2020 Best Invention

Do I Need to Include My Spouse’s Income and Expenses?

4 minute read Upsolve is a nonprofit tool that helps you file bankruptcy for free. Think TurboTax for bankruptcy. Get free education, customer support, and community. Featured in Forbes 4x and funded by institutions like Harvard University so we'll never ask you for a credit card. Explore our free tool

In a Nutshell

Married couples don’t have to file bankruptcy together. Depending on their situation, it may make sense for only one spouse to file. This article explains what information the filer needs to include with respect to their spouse’s income and expenses.

Written by Attorney Karra Kingston
Updated November 28, 2021

If you are filing a Chapter 7 bankruptcy, and both you and your spouse file your taxes together, then you will need to include your spouse’s income and expenses on your bankruptcy forms. In short, if you and your spouse both maintain the same household, then you must include your spouse’s income. If, however, you both live separately and maintain separate households then your spouse’s income does not need to be included. Keep in mind, that even when you must include your spouse’s income in your bankruptcy, this does not mean that you must file bankruptcy together.

Note:  A spouse is someone you are legally married to. If you and your significant other are not married but combine all or part of your income to pay for shared household expenses, their share is included as an outside contribution.

There are four places where your spouse’s income and expenses will need to be included when completing your bankruptcy forms. Official Form 106J, Schedule J , Official Form 106I, Schedule I, Official Form 122A, Means Test and Official Form 107, Statement of Financial Affairs. Let’s take a look at each of these sections. 

Schedules I and J 

Schedule I and Schedule J, will ask for both, you and your spouse’s income and expenses. In Schedule I, you will need to include your spouse’s employment information such as their position, the address of their employer and how long they have been working there. You will also need to disclose all of your spouse’s income sources and deductions. This includes wages, social security, disability, rental income, or business income. On Schedule J you will need to provide all of your monthly household expenses. Household expenses include any expenses that both you and your spouse pay every month for the benefit of your household. This includes things like your mortgage or rent, car payments, insurance, food, gas, water, and any other utilities. Keep in mind, if you spouse has a car and you don’t, you should still include your spouse’s car payment, because it’s an expense your household pays each month. All expenses that either you or your spouse pay each month should be listed on Schedule J.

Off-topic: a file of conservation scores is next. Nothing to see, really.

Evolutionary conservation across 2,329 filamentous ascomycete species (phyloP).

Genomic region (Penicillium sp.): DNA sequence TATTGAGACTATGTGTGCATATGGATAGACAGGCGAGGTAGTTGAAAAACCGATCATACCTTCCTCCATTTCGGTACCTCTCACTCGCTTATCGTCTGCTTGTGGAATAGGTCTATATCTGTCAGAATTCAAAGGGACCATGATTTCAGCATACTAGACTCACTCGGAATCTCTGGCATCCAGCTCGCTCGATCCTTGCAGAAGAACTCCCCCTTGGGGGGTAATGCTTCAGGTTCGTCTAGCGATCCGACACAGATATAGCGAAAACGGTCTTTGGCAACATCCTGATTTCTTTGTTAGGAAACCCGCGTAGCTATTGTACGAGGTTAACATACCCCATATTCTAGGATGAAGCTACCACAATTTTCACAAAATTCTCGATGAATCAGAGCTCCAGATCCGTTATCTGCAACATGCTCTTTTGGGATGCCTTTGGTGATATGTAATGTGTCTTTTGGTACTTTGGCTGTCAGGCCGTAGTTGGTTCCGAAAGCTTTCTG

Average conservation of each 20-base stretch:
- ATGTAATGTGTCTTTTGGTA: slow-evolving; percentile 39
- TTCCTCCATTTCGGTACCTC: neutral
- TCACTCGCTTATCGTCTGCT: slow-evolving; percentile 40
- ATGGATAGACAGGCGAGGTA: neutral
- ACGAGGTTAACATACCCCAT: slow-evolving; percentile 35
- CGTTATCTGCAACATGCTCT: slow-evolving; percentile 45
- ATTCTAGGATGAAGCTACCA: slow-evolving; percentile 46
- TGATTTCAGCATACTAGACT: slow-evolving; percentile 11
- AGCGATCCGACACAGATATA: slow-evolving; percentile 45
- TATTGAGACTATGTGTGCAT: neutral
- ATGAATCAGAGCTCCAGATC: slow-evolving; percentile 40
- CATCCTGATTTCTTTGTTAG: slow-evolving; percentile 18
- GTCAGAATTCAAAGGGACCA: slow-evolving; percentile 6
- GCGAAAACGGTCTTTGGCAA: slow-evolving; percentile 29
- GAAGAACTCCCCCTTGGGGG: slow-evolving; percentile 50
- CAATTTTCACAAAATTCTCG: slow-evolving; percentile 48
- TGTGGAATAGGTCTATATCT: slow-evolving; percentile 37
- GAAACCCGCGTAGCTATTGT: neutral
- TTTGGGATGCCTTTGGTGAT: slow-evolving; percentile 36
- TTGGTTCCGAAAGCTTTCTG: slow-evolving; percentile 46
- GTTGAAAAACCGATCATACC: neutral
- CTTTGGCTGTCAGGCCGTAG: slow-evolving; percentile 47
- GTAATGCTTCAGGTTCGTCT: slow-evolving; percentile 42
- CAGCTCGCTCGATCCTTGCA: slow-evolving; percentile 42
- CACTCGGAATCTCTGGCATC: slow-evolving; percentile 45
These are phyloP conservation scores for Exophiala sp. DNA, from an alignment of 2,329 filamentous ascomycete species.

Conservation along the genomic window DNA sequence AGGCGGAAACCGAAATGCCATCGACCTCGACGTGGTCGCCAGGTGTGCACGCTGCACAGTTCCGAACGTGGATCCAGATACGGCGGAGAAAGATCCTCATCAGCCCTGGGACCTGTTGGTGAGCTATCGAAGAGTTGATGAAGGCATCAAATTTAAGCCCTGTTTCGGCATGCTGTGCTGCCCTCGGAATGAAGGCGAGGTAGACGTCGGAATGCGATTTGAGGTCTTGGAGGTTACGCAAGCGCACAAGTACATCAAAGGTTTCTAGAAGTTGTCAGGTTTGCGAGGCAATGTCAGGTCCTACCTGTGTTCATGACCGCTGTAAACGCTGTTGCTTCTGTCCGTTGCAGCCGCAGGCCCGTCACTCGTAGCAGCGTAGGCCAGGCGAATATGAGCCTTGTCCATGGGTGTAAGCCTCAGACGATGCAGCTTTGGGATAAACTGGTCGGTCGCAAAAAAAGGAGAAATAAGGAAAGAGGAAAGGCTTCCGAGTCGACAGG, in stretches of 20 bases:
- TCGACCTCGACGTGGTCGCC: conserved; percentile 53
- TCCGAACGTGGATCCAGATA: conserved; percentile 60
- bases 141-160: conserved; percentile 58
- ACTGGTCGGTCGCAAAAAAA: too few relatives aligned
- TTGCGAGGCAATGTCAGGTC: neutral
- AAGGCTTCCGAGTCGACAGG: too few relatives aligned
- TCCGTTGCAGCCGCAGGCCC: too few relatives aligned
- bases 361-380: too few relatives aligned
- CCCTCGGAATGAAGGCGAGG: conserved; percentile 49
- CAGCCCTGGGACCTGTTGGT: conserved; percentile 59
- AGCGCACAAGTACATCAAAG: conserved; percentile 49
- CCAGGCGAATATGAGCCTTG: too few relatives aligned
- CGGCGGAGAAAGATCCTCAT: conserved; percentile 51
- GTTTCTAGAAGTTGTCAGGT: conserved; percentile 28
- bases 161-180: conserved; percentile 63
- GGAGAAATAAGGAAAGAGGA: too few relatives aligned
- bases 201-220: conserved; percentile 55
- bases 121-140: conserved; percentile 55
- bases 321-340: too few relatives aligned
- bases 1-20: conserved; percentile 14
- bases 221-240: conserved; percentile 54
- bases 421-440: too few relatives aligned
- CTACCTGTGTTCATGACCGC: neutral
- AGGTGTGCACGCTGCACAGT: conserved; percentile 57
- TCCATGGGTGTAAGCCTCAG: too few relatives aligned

The Means Test

The next place that you will need to include your spouse’s income is on Official Form 122A, The Means Test. The Means Test determines whether you qualify for a Chapter 7 bankruptcy. Congress enacted the Means Test to stop people from filing bankruptcy even though they could afford to pay at least some of their debts. The first part of the Means Test compares your household income to the state’s median household income for a household of your size. Even if your spouse is not filing bankruptcy, you will still be required to include your spouse’s income the calculation of your household income. 

If you do not qualify under the first part of the Means Test because your household income is too high, then you need to go to the second part of the analysis which will take into consideration your deductions and monthly expenses. Even though your spouse is not filing bankruptcy with you, all predetermined monthly expenses, such as housing, utilities, and food, count your spouse as a member of your household. This offsets your spouse’s income in the same way as if they filed bankruptcy with you.